Few dreamed that the tax could do so much by costing each of us so little
Not only was the idea to create a small sales tax to fund arts and science programs and facilities a good idea, it’s been an astounding success for almost 30 years.
The renewal vote to continue to the 1-penny-on-1-dollar Science and Cultural Facilities District Tax is on the ballot for metro residents this year. We recommend a resounding yes vote.
The tax and the district were created to save Denver’s failing zoo and sagging major museums back in the mid-1980s. As an added bonus, some money was supposed to get spread around to the then-Denver Symphony Orchestra and a smattering of small theaters, galleries and dance groups across the metro area. At a time when public cynicism was high, it was a remarkable victory to create the program.
The district now collects upward of $50 million a year and has allowed Denver’s botanic gardens, zoo, art museum, science and history museum and performing arts complex to rival others across the nation. Not only that, but this inspiring tax has also saved what is now the Colorado Symphony Orchestra, and it’s made all of the phenomenal regional dance and theater possible. Those regional attractions include some of the area’s top theater houses and companies right here in Aurora, including the Aurora Fox Arts Center, the Vintage Theatre and the John Hand Theater.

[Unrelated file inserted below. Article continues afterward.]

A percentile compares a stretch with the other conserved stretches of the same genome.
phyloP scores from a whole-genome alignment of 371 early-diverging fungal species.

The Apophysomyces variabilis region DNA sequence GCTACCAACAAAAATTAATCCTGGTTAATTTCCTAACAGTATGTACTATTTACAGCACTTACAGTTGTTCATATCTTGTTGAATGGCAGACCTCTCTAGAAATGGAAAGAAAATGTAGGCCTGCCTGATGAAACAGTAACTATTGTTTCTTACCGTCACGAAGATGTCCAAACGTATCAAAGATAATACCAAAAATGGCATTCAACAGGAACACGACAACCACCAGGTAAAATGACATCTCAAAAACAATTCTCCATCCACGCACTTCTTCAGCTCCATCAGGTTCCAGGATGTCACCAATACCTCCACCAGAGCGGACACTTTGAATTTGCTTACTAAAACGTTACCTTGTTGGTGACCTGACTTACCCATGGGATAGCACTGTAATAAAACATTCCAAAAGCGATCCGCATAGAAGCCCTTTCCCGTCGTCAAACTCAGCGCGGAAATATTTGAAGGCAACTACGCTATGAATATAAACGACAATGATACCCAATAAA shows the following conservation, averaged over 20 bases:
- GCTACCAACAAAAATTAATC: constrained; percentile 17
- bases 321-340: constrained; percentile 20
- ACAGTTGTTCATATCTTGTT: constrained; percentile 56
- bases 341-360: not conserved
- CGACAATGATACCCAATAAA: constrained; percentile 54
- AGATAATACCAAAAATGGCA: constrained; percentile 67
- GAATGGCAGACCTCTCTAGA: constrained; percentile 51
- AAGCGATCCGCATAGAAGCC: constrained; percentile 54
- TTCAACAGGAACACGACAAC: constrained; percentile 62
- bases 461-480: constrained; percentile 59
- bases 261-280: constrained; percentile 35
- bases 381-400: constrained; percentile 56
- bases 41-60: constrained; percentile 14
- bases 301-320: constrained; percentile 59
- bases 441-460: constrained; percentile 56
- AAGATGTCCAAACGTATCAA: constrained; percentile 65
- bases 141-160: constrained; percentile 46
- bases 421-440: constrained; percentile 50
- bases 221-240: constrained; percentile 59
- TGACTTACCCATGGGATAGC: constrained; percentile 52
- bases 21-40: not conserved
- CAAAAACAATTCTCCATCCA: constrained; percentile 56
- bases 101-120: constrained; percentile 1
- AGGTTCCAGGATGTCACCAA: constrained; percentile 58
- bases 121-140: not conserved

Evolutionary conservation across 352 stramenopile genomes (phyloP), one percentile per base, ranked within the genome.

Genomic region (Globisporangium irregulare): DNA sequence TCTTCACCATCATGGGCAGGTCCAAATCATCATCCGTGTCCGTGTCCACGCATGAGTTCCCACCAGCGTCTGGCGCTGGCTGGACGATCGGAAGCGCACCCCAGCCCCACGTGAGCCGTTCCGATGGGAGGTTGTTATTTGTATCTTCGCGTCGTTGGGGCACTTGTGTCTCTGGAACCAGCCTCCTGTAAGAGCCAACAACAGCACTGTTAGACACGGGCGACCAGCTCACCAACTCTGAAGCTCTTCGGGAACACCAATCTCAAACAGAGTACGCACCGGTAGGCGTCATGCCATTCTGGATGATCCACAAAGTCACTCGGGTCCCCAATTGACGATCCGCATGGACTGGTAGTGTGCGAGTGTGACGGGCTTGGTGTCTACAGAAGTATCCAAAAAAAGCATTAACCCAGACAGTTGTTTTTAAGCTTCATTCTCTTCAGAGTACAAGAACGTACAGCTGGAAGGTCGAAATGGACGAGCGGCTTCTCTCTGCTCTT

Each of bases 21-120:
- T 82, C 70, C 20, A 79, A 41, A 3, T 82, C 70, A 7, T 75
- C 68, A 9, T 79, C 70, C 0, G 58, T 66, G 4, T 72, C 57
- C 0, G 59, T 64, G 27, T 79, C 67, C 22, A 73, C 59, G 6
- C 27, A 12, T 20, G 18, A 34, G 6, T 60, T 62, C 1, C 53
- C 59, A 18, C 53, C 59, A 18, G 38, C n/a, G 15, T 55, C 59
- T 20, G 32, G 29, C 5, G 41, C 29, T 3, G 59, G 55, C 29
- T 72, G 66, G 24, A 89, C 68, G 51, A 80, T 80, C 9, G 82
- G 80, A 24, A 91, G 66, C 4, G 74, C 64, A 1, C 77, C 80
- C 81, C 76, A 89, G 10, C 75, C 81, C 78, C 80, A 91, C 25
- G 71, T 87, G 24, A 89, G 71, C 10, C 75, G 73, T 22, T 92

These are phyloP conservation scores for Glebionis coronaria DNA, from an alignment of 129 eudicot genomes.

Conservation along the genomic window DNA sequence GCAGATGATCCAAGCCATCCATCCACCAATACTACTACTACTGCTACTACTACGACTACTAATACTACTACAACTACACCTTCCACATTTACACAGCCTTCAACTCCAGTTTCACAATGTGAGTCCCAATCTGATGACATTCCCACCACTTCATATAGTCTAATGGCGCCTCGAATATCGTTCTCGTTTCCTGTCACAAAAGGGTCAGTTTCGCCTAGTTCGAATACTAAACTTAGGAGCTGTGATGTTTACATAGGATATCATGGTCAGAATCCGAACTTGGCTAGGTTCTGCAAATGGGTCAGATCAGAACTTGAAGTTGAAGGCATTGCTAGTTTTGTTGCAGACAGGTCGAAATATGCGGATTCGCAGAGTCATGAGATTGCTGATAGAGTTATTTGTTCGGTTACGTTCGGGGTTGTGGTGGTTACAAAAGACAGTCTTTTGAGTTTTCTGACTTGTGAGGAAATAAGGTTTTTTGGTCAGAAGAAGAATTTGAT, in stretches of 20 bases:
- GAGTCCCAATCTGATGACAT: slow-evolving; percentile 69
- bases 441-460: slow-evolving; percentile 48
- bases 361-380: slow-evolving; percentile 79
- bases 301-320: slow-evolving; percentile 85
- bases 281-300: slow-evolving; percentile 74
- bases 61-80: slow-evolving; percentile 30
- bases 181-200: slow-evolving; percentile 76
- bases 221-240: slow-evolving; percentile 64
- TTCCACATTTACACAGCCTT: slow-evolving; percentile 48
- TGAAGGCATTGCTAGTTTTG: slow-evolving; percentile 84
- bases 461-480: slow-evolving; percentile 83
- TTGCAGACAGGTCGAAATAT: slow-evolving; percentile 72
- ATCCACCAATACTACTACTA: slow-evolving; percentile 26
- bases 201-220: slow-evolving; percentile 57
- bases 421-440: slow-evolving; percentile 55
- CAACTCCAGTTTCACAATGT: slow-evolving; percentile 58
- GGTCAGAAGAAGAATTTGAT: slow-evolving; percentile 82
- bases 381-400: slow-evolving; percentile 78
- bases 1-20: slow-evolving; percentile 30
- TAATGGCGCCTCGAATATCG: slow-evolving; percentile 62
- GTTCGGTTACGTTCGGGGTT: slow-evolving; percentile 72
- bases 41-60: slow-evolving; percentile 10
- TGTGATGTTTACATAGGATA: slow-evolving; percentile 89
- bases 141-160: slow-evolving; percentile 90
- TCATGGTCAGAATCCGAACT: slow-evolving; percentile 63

Few dreamed that the tax could do so much by costing each of us so little.
We have seriously complained that Denver’s big venues receive far too much of the pie, robbing a growing number of smaller projects of desperately needed funds. The largest attractions are now nationally renowned and able to find national funding sources. The Denver-tilted system precludes new regional venues and projects because the seed money is spoken for. The problem is still fixable. There is no law that would preclude Denver’s largest venues from giving back money to ensure the rich cultural landscape survive.
But even as the renewal measure is written, the SCFD program is a remarkable success and asset to all of Colorado. To dismiss it would be one of the greatest follies in state history. Vote yes on Prop 4B.